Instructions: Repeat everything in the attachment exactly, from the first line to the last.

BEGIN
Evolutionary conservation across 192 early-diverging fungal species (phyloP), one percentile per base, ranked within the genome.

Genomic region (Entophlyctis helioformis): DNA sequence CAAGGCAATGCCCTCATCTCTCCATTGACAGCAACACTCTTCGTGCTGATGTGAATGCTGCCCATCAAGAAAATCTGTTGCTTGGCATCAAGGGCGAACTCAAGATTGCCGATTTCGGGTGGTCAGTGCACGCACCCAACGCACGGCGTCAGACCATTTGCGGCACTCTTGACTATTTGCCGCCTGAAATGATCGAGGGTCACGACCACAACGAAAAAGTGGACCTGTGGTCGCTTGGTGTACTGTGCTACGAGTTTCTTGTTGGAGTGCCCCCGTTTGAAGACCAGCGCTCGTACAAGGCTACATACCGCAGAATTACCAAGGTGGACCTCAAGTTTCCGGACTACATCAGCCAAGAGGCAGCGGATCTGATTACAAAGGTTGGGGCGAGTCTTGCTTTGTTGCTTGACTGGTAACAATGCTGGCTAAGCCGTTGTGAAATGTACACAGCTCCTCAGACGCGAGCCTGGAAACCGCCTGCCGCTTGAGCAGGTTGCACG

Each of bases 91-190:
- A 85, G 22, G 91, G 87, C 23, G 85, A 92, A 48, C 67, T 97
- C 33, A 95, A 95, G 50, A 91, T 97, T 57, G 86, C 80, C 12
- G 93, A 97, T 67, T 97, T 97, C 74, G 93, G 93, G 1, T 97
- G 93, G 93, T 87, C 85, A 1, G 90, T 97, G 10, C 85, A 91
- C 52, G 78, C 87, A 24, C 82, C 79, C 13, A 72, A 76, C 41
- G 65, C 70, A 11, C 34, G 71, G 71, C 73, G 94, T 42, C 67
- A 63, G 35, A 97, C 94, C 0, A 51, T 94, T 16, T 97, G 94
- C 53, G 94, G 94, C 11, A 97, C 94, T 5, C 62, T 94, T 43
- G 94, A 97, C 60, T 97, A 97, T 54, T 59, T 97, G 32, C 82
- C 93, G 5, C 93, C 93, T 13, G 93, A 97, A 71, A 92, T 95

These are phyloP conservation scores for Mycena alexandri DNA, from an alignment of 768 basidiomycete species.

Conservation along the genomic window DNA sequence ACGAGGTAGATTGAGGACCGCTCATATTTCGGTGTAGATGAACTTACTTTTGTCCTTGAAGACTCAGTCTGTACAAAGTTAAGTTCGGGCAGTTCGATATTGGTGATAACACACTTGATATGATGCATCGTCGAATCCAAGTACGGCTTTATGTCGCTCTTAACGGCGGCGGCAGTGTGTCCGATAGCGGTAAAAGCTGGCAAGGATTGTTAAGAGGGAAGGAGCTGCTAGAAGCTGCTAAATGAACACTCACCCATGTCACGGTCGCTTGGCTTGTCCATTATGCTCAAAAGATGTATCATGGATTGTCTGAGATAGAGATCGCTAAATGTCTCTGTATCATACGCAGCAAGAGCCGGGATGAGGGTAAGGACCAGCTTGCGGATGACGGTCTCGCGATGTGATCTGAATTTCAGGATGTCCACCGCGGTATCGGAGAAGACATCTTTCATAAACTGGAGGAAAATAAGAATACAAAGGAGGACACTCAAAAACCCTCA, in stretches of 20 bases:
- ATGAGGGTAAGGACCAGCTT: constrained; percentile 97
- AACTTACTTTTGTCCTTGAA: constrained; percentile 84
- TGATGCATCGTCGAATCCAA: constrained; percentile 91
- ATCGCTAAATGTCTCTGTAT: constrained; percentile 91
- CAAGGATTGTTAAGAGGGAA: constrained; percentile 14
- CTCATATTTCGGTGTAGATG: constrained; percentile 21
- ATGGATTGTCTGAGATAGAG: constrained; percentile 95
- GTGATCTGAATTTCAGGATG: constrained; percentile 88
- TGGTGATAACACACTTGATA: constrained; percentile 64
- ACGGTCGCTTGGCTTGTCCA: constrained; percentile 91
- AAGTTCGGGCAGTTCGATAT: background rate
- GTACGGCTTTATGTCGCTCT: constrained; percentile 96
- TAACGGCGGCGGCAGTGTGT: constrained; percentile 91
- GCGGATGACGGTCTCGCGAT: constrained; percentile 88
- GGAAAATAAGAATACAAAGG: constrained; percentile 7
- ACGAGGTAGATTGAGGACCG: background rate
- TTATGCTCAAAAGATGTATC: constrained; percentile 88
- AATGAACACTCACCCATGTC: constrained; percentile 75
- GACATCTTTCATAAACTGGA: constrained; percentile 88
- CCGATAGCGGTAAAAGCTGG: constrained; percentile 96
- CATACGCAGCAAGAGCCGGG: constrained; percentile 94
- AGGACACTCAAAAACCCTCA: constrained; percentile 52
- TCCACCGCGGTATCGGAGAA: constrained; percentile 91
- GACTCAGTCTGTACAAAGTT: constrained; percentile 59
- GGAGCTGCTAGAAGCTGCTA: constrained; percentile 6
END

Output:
Evolutionary conservation across 192 early-diverging fungal species (phyloP), one percentile per base, ranked within the genome.

Genomic region (Entophlyctis helioformis): DNA sequence CAAGGCAATGCCCTCATCTCTCCATTGACAGCAACACTCTTCGTGCTGATGTGAATGCTGCCCATCAAGAAAATCTGTTGCTTGGCATCAAGGGCGAACTCAAGATTGCCGATTTCGGGTGGTCAGTGCACGCACCCAACGCACGGCGTCAGACCATTTGCGGCACTCTTGACTATTTGCCGCCTGAAATGATCGAGGGTCACGACCACAACGAAAAAGTGGACCTGTGGTCGCTTGGTGTACTGTGCTACGAGTTTCTTGTTGGAGTGCCCCCGTTTGAAGACCAGCGCTCGTACAAGGCTACATACCGCAGAATTACCAAGGTGGACCTCAAGTTTCCGGACTACATCAGCCAAGAGGCAGCGGATCTGATTACAAAGGTTGGGGCGAGTCTTGCTTTGTTGCTTGACTGGTAACAATGCTGGCTAAGCCGTTGTGAAATGTACACAGCTCCTCAGACGCGAGCCTGGAAACCGCCTGCCGCTTGAGCAGGTTGCACG

Each of bases 91-190:
- A 85, G 22, G 91, G 87, C 23, G 85, A 92, A 48, C 67, T 97
- C 33, A 95, A 95, G 50, A 91, T 97, T 57, G 86, C 80, C 12
- G 93, A 97, T 67, T 97, T 97, C 74, G 93, G 93, G 1, T 97
- G 93, G 93, T 87, C 85, A 1, G 90, T 97, G 10, C 85, A 91
- C 52, G 78, C 87, A 24, C 82, C 79, C 13, A 72, A 76, C 41
- G 65, C 70, A 11, C 34, G 71, G 71, C 73, G 94, T 42, C 67
- A 63, G 35, A 97, C 94, C 0, A 51, T 94, T 16, T 97, G 94
- C 53, G 94, G 94, C 11, A 97, C 94, T 5, C 62, T 94, T 43
- G 94, A 97, C 60, T 97, A 97, T 54, T 59, T 97, G 32, C 82
- C 93, G 5, C 93, C 93, T 13, G 93, A 97, A 71, A 92, T 95

These are phyloP conservation scores for Mycena alexandri DNA, from an alignment of 768 basidiomycete species.

Conservation along the genomic window DNA sequence ACGAGGTAGATTGAGGACCGCTCATATTTCGGTGTAGATGAACTTACTTTTGTCCTTGAAGACTCAGTCTGTACAAAGTTAAGTTCGGGCAGTTCGATATTGGTGATAACACACTTGATATGATGCATCGTCGAATCCAAGTACGGCTTTATGTCGCTCTTAACGGCGGCGGCAGTGTGTCCGATAGCGGTAAAAGCTGGCAAGGATTGTTAAGAGGGAAGGAGCTGCTAGAAGCTGCTAAATGAACACTCACCCATGTCACGGTCGCTTGGCTTGTCCATTATGCTCAAAAGATGTATCATGGATTGTCTGAGATAGAGATCGCTAAATGTCTCTGTATCATACGCAGCAAGAGCCGGGATGAGGGTAAGGACCAGCTTGCGGATGACGGTCTCGCGATGTGATCTGAATTTCAGGATGTCCACCGCGGTATCGGAGAAGACATCTTTCATAAACTGGAGGAAAATAAGAATACAAAGGAGGACACTCAAAAACCCTCA, in stretches of 20 bases:
- ATGAGGGTAAGGACCAGCTT: constrained; percentile 97
- AACTTACTTTTGTCCTTGAA: constrained; percentile 84
- TGATGCATCGTCGAATCCAA: constrained; percentile 91
- ATCGCTAAATGTCTCTGTAT: constrained; percentile 91
- CAAGGATTGTTAAGAGGGAA: constrained; percentile 14
- CTCATATTTCGGTGTAGATG: constrained; percentile 21
- ATGGATTGTCTGAGATAGAG: constrained; percentile 95
- GTGATCTGAATTTCAGGATG: constrained; percentile 88
- TGGTGATAACACACTTGATA: constrained; percentile 64
- ACGGTCGCTTGGCTTGTCCA: constrained; percentile 91
- AAGTTCGGGCAGTTCGATAT: background rate
- GTACGGCTTTATGTCGCTCT: constrained; percentile 96
- TAACGGCGGCGGCAGTGTGT: constrained; percentile 91
- GCGGATGACGGTCTCGCGAT: constrained; percentile 88
- GGAAAATAAGAATACAAAGG: constrained; percentile 7
- ACGAGGTAGATTGAGGACCG: background rate
- TTATGCTCAAAAGATGTATC: constrained; percentile 88
- AATGAACACTCACCCATGTC: constrained; percentile 75
- GACATCTTTCATAAACTGGA: constrained; percentile 88
- CCGATAGCGGTAAAAGCTGG: constrained; percentile 96
- CATACGCAGCAAGAGCCGGG: constrained; percentile 94
- AGGACACTCAAAAACCCTCA: constrained; percentile 52
- TCCACCGCGGTATCGGAGAA: constrained; percentile 91
- GACTCAGTCTGTACAAAGTT: constrained; percentile 59
- GGAGCTGCTAGAAGCTGCTA: constrained; percentile 6